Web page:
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Thread subject: Not what I would have expected
Name Date Message
Melanie 09/23/11 01:44 pm For those of us on Facebook, this is a neat page

For those of us not, it tells the tale of an adult male osprey who nests in the Grand Tetons ever year on the Idaho/Wyoming border nad has beenwearing a radio tracker for the last two years. Even though he could literally fly due south and go right down to the Gulf of California and Mexico, it is obvious he is male and can't stop for directions. His route goes Nebraska, Kansas, Oklahoma, Arkansas, Louisiana, Mississippi, possible clipping the very SW corner of Georgia, Florida and then finally coming to rest in Cuba!
Pam 09/23/11 04:34 pm That does seem very strange but I guess it saves him flying over the Rocky Mountain range ??
Peter 09/24/11 07:04 am The Rockies may be a factor, but I would guess that going south to Mexico does not offer the abundance of inland fishing which the east coast does down through Florida, plus the Bahamas, Cuba, and so forth. Check out the various birds migration routes for 2011 here:

http://www.bioweb.uncc.edu/Bierregaard/migration11.htm

Since ospreys live almost exclusively on fish, the routes shown above have, in some sense, been chosen by many thousands of years of osprey finding fish and passing along their genetic fishing habits to their young. Some may have tried to go south to Mexico, but IMO they may have died trying and thus did not reproduce much if at all.

Going south to Mexico would also require passing over a big desert area at some point I think. Although not high like the Rockies (a physical barrier), the dry, dusty and mostly fish-less desert would be a similar barrier to migration.

Does anyone know of any sites which track migration on the west coast? Are there osprey in Alaska who head south?

Have a good weekend.
Peter 09/24/11 11:44 am This map does show a route further to the west than the link at the top of this thread, but no routes over the worst deserts in the Southwest USA:

http://beringiasouth.org/osprey-migration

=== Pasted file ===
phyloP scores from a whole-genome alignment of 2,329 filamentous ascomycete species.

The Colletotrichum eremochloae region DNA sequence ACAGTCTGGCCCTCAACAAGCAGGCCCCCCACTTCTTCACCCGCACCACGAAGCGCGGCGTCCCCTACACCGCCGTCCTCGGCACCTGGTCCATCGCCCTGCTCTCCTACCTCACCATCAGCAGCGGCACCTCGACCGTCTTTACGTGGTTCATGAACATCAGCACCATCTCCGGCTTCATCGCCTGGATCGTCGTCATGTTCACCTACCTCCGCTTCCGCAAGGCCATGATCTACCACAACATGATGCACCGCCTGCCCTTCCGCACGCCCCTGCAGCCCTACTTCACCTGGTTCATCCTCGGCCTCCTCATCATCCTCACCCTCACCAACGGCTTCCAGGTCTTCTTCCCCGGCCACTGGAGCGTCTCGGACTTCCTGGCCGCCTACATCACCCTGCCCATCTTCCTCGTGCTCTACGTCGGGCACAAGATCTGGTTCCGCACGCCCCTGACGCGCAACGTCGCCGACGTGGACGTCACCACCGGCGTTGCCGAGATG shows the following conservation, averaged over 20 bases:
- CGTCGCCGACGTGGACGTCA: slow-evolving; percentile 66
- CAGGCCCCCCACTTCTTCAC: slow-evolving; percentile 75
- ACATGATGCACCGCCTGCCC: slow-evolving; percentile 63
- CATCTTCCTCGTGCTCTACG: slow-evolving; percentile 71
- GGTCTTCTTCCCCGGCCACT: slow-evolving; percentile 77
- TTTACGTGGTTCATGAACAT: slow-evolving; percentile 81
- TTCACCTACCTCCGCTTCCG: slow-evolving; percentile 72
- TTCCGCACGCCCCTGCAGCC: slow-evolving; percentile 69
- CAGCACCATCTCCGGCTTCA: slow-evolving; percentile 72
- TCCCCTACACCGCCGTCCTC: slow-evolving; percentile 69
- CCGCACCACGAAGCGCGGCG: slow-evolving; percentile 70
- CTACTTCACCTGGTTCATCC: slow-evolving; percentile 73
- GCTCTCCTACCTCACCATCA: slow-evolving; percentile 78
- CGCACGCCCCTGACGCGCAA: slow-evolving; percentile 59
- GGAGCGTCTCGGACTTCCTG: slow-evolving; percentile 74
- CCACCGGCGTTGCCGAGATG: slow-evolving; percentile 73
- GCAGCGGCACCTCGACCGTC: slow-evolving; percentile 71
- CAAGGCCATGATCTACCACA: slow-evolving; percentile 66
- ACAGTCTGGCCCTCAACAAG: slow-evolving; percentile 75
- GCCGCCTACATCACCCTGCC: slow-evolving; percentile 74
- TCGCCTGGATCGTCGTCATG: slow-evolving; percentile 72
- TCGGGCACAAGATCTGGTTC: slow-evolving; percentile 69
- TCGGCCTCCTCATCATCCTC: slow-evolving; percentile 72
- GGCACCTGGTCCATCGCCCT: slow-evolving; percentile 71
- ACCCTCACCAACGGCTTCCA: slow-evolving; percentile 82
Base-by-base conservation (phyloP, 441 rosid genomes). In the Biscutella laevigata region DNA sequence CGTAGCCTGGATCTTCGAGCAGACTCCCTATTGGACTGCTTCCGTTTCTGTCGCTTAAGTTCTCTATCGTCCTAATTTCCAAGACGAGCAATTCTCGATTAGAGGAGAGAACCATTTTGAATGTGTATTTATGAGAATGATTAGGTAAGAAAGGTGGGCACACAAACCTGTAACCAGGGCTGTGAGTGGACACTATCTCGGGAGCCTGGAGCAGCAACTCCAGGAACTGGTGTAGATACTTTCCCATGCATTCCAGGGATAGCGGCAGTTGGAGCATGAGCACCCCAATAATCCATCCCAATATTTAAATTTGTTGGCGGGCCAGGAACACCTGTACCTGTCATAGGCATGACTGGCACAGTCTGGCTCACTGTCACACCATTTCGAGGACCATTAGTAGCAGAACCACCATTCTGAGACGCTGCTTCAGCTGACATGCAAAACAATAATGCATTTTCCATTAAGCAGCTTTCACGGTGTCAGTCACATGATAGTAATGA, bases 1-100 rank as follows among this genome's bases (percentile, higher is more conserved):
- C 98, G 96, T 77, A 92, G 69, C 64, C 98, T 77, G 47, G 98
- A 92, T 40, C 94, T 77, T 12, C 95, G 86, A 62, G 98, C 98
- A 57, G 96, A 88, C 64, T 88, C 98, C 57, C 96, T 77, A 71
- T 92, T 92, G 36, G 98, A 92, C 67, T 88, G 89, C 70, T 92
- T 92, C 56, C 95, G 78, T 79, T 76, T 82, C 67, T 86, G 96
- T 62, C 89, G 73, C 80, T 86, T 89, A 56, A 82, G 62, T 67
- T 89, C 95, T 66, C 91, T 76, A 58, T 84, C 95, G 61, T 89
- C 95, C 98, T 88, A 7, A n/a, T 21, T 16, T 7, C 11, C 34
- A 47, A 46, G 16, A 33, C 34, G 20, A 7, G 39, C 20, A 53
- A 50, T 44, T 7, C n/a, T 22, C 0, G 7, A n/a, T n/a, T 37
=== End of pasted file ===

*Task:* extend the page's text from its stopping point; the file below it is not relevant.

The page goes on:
There are plenty of references in articles and books to osprey living in Alaska, but I have not yet found any migration maps for them.
Pam 09/24/11 01:20 pm I have been searching for migration maps too for Ospreys in western Canada and Alaska, without success. The only map I found was on Rob Bierregaard's site and it is not detailed:
Migration map
I am wondering if that font of all knowledge, Tiger, would be able to help us?
Peter 09/24/11 02:57 pm Thanks Pam, I never noticed that map on Rob's site before, so thanks for pointing it out. I have written him in hopes of finding more information about west coast osprey migration patterns.

I did find some osprey pictures on a Rogue River OR site, and the captions suggest that the birds nest there (not just travel through) so that seems interesting to me.

http://www.roguerivertrips.info/activities/oregon_birdwatching.asp

A search for "Rogue River osprey" turns up other interesting sites.

BTW, I would prefer to post live URL links, but don't know how to do this. Does one have to be an administrator to do this, or can you tell me how? Thanks.
Pam 09/24/11 04:23 pm Seems to me the birds just take the quickest, easiest route to their wintering grounds and from the east side of the rockies that would be south-westerly. From Alaska and BC, Alberta, Washington, that would be straight down Puget Sound and the coast of Oregon, California, etc.avoiding the Olympic Mountains area.
For the quick links Peter, download the following:
link creator
Trishrg 09/24/11 05:49 pm I found a couple of short things on the topic.
A very short bit, with a lot of info.
Link
Something else


I know our local osprey winter here locally for the most part. When I first was introduced to osprey, thru the cam on this website, I soon discovered locally a pair was nesting for the first time in a LONG time. We now have at least a few nesting pair in my area, and I can see a bird most weekends when I trek over to Bolsa Chica to do a birdwalk.
Trishrg 09/24/11 06:08 pm Oops... not sure what happened to my above second link, but it works!
Peter 09/25/11 07:03 am Thanks Pam and Trishrg. I am working on getting a full PDF of Mark Martell's article which you posted above, and which was apparently the source of Rob Bierregaard's map linked by Pam yesterday afternoon, he informs me.

I guess I will also need to know how to insert a PDF here, if you would be so kind. Thanks.
Peter 09/25/11 07:13 am OK here you go:

Mark Martell paper

Works OK?
Peter 09/25/11 08:05 am Interesting map on p. 1231 here, from 2007 with birds from the Pacific NW etc.:

Elliot paper 2007
Trishrg 09/25/11 10:43 am Peter- Thanks for kickin down the $12 to view the Martell paper. Interesting that the midwest birds take 3 routes for migration, though MN was the only source in the study it seems.

Other article map is good too, though the stats on DDT are still sad.

Nancy L 09/25/11 03:55 pm I wonder what path the osprey that I saw in north/west Montana, take?
cathy 09/27/11 11:31 am Here is an excellent brochure written by Charles Henny who I met once when he was taking an egg from an nest near my office on the Duwamish River in Seattle. He was studying effects of pollution on osprey eggs. It says osprey from Washington have been radio tracked to Mexico and Central America and shows migration maps
USGS pamplet
Peter 09/27/11 03:21 pm Cool -- thanks cathy.

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